Sir, No Prince can be so ambitious of the Love of his Subjects, as God is of the Love of Mankind: why then should I think him so ill a Politician, as to make himself the administrator of the Rough, Un­pleasing, Love-killing Offices, of Binding, Shutting, Retaining; and then pass over to the Priest, the dis­pensation of the Fair, Well-spoken, Ingratiating Offices of Remitting, Loosing, and Opening? But I will leave this kind of Topick and Dialectical ar­guing, because you are a pretender to convincing Reasons: I will directly enter even upon that part of your power of Opening, and Remitting, being the other part of your Territory, and by main strength, take all activity from you there too. Give me leave to ask you one Question, you may very well favour me so far, for you have asked me very many.

The Conversion of a Sinner, is it an act of the Keys, yea or no?

By your Principles it is not; for you make the power of the Keys to be judiciary, and therefore the Conversion of an Infidel pertains not to them: The Church of Rome will help you with a Medium to make this Argument good. Do we not judge those that are within? for those that are without, God shall judge, saith Paul: Whence she infers, That a converted Infidel, not yet admitted to the Church, is a Stranger to the Judiciary Power of the Keys; but being once admitted into the Church, he is [Page 29] now become the Church's Subject, and so fit matter for the Priest to work on upon his next Relapse. What think you of this Reason? Do you take it to be good? Take heed; or else it will give you a deadly stripe. For the Conversion of an Infidel, out of question is a most proper act of the Keys. For since, the opening of the Kingdom of Heaven, is confess'd to belong unto the Keys; and Heaven which was shut against the Infidel in time of his In­fidelity, upon his Conversion is acknowledged to be opened unto him; certainly whoever converted him, used the Keys; or else he must pretend to have either a Pick-lock, or the Herb Lunaria, which, they say, makes Locks fall off from Doors, and the Fetters from Horses heels. If then the Conversion of a Sinner be an act of the Keys, and by the Argument of the Church of Rome it be not judiciary, it follows then, That all Acts of the Keys are not Judiciary; and if not Judiciary, then Declarative only. For be­twixt these two I know no mean.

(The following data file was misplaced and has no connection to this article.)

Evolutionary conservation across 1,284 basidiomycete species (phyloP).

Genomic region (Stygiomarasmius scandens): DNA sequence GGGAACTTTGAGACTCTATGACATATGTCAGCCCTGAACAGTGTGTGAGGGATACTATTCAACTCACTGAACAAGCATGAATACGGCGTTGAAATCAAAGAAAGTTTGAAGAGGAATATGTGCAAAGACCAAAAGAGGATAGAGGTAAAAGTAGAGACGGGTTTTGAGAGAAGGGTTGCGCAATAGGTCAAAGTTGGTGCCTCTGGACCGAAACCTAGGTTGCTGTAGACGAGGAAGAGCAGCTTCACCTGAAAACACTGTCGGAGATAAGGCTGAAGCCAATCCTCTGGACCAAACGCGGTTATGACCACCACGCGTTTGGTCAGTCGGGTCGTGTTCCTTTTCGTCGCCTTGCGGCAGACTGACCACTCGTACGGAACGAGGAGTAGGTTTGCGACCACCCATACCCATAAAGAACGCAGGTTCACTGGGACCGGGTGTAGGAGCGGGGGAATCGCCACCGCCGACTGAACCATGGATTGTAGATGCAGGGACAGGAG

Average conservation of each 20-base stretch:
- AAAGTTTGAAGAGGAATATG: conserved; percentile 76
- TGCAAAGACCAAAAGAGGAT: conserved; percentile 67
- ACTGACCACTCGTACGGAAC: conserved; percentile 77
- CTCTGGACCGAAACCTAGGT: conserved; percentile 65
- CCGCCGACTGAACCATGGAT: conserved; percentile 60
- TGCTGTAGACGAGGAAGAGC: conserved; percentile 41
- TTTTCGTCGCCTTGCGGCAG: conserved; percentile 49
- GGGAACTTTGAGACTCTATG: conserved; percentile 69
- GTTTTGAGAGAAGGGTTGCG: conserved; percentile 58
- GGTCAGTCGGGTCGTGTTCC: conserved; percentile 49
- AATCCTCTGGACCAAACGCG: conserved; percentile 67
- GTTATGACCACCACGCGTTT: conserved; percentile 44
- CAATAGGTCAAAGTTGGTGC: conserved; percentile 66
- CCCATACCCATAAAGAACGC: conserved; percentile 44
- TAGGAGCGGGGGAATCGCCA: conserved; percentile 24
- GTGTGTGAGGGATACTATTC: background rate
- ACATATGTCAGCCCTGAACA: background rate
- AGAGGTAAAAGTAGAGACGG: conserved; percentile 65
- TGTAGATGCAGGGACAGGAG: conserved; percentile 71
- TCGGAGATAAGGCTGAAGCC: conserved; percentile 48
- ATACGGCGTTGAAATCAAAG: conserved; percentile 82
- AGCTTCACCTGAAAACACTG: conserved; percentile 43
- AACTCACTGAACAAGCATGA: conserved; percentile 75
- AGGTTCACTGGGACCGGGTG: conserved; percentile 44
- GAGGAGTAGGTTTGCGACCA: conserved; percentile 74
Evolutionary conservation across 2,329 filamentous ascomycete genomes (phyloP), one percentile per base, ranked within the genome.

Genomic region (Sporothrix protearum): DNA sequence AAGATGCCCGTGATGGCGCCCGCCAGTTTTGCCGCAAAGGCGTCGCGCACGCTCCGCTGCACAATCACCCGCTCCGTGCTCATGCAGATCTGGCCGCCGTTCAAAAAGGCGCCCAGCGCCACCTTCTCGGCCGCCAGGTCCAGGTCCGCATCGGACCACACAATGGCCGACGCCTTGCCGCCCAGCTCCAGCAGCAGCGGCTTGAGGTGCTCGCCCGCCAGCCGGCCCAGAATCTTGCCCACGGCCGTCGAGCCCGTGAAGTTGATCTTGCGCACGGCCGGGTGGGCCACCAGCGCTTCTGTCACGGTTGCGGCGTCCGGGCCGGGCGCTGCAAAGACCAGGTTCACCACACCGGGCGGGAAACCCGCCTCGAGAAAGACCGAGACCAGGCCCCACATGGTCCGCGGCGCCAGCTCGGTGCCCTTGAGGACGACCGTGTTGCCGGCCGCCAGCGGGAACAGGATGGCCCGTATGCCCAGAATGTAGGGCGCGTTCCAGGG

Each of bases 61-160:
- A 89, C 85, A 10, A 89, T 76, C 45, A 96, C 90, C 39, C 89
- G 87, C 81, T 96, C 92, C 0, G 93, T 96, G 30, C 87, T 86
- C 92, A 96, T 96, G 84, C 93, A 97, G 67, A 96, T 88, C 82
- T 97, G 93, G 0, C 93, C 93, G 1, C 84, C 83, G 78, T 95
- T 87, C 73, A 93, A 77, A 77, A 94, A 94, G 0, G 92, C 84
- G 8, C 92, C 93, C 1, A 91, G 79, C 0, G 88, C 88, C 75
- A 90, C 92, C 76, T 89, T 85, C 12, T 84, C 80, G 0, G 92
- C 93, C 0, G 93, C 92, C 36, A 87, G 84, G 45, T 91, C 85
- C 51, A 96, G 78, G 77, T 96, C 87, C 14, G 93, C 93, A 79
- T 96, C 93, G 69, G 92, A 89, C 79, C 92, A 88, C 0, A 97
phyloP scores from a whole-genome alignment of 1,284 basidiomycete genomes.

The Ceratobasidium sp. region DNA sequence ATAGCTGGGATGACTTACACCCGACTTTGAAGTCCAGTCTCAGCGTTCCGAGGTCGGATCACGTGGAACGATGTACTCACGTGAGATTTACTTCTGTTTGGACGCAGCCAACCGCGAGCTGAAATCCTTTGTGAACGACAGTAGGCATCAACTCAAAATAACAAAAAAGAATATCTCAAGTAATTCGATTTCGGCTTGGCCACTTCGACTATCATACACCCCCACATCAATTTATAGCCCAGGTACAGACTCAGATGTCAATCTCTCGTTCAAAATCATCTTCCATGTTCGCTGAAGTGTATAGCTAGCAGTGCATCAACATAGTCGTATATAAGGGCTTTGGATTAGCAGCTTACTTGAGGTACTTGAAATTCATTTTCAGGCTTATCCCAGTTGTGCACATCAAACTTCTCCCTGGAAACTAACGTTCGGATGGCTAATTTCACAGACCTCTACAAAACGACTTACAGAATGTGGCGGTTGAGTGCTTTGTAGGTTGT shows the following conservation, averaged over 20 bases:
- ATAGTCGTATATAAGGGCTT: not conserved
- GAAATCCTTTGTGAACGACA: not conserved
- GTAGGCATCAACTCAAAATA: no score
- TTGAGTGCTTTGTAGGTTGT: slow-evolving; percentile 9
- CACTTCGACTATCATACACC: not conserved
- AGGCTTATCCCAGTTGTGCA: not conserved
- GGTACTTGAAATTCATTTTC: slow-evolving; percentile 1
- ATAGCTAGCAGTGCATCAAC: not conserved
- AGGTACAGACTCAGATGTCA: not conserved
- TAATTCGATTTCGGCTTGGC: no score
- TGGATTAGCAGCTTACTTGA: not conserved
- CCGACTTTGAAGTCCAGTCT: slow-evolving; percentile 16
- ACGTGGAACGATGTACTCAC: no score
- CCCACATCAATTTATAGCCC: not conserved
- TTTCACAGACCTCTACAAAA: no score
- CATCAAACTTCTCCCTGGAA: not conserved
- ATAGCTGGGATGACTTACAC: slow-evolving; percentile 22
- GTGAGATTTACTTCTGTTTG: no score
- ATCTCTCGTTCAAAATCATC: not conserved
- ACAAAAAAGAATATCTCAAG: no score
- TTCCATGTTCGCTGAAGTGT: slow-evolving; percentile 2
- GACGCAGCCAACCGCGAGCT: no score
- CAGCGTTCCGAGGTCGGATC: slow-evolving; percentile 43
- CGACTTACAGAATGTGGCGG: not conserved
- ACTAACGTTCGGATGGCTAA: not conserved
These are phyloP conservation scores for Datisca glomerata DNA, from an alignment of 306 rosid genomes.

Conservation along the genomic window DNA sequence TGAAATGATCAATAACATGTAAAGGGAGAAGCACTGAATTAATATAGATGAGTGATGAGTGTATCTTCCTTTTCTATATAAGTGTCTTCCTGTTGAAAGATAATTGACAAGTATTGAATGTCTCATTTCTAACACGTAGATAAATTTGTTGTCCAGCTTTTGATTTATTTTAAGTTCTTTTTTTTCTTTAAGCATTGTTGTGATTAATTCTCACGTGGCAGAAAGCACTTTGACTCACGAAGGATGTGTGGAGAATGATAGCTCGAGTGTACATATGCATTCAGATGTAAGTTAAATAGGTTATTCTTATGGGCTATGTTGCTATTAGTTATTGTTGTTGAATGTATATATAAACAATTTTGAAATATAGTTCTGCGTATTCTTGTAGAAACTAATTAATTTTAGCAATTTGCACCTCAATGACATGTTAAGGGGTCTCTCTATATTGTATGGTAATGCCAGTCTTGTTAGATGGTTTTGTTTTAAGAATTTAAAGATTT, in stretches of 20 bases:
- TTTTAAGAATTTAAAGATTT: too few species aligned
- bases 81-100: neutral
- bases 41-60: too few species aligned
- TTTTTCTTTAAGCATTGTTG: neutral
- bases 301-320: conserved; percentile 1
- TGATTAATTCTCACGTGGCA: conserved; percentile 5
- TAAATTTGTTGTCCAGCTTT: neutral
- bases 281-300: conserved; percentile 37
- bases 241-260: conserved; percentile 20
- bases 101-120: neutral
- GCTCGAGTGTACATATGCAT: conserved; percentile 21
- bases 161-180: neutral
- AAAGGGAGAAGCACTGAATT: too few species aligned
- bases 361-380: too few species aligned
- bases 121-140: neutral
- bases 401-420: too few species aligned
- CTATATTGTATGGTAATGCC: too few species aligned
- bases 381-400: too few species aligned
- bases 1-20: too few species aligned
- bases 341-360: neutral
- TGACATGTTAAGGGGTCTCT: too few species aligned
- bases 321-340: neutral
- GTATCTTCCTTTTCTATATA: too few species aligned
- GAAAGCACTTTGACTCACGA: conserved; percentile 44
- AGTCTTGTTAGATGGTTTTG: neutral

But because to dispute against a Man out of his own Principles, which perchance are false (for this oft we know falls out, that by the power of Syllogisms, Men may and do draw True Conclusions from False Premises) because, I say, thus to do, in the judg­ment of Aristotle, leaves a Man [...]; and I am willing not only to perswade you, but to better you: I will draw the little which remains to be said in this Point from other Places.

First, In all the Apostles practice in Converting Jews and Gentiles, find you any thing like unto the act of any Judiciary Power? They neither did, nor could use any such thing. That they did not, ap­pears by Philip, who having Catechized the Eunuch, and finding him desirous of Baptism, immediately upon profession of his Faith, admitted him into the [Page 30] Church. That they neither did nor could, appears by Peter and the rest of the Apostles in the Acts, who could never in the space of an afternoon, being none but themselves, have converted three thousand Souls, had they taken any such way, as you seem to misfancy. Again, imagine with your self all circumstances you can, which are of force to make a power judiciary, apply them all to the practice of the Apostles, in the Conversion of Infidels, and if you find any one of them agree to that action, let me be challenged upon it, and be thought to have abused you with a Fallacy.